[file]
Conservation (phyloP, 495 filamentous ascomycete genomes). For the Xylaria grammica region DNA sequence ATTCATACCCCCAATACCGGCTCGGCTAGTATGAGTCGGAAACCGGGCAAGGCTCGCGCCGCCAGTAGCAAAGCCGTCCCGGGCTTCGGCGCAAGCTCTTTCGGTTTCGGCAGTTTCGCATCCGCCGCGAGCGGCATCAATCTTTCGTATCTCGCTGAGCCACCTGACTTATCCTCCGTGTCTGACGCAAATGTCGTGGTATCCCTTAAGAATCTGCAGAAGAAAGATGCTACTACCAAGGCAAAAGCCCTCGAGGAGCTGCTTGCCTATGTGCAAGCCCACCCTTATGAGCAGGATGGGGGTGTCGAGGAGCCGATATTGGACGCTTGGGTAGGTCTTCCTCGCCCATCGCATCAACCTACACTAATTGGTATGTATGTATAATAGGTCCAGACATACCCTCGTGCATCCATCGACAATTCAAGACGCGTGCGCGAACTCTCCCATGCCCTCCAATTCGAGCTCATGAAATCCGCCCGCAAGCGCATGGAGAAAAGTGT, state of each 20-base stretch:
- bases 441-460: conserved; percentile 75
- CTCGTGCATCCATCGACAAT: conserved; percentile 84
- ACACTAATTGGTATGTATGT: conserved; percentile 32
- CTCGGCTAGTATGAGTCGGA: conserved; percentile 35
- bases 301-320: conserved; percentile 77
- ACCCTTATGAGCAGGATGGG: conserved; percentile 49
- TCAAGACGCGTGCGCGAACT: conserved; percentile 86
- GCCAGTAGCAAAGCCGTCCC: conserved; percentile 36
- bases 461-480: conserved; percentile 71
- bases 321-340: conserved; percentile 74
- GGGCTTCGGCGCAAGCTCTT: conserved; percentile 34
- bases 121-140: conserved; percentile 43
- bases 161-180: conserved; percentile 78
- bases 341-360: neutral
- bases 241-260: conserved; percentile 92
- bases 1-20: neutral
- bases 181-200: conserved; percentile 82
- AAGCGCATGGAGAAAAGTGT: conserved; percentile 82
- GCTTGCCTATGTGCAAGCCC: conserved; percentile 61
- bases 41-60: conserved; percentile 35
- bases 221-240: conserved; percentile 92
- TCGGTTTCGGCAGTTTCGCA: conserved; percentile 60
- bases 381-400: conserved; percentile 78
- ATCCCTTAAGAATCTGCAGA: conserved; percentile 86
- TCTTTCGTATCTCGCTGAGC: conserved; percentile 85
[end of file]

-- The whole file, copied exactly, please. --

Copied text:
Conservation (phyloP, 495 filamentous ascomycete genomes). For the Xylaria grammica region DNA sequence ATTCATACCCCCAATACCGGCTCGGCTAGTATGAGTCGGAAACCGGGCAAGGCTCGCGCCGCCAGTAGCAAAGCCGTCCCGGGCTTCGGCGCAAGCTCTTTCGGTTTCGGCAGTTTCGCATCCGCCGCGAGCGGCATCAATCTTTCGTATCTCGCTGAGCCACCTGACTTATCCTCCGTGTCTGACGCAAATGTCGTGGTATCCCTTAAGAATCTGCAGAAGAAAGATGCTACTACCAAGGCAAAAGCCCTCGAGGAGCTGCTTGCCTATGTGCAAGCCCACCCTTATGAGCAGGATGGGGGTGTCGAGGAGCCGATATTGGACGCTTGGGTAGGTCTTCCTCGCCCATCGCATCAACCTACACTAATTGGTATGTATGTATAATAGGTCCAGACATACCCTCGTGCATCCATCGACAATTCAAGACGCGTGCGCGAACTCTCCCATGCCCTCCAATTCGAGCTCATGAAATCCGCCCGCAAGCGCATGGAGAAAAGTGT, state of each 20-base stretch:
- bases 441-460: conserved; percentile 75
- CTCGTGCATCCATCGACAAT: conserved; percentile 84
- ACACTAATTGGTATGTATGT: conserved; percentile 32
- CTCGGCTAGTATGAGTCGGA: conserved; percentile 35
- bases 301-320: conserved; percentile 77
- ACCCTTATGAGCAGGATGGG: conserved; percentile 49
- TCAAGACGCGTGCGCGAACT: conserved; percentile 86
- GCCAGTAGCAAAGCCGTCCC: conserved; percentile 36
- bases 461-480: conserved; percentile 71
- bases 321-340: conserved; percentile 74
- GGGCTTCGGCGCAAGCTCTT: conserved; percentile 34
- bases 121-140: conserved; percentile 43
- bases 161-180: conserved; percentile 78
- bases 341-360: neutral
- bases 241-260: conserved; percentile 92
- bases 1-20: neutral
- bases 181-200: conserved; percentile 82
- AAGCGCATGGAGAAAAGTGT: conserved; percentile 82
- GCTTGCCTATGTGCAAGCCC: conserved; percentile 61
- bases 41-60: conserved; percentile 35
- bases 221-240: conserved; percentile 92
- TCGGTTTCGGCAGTTTCGCA: conserved; percentile 60
- bases 381-400: conserved; percentile 78
- ATCCCTTAAGAATCTGCAGA: conserved; percentile 86
- TCTTTCGTATCTCGCTGAGC: conserved; percentile 85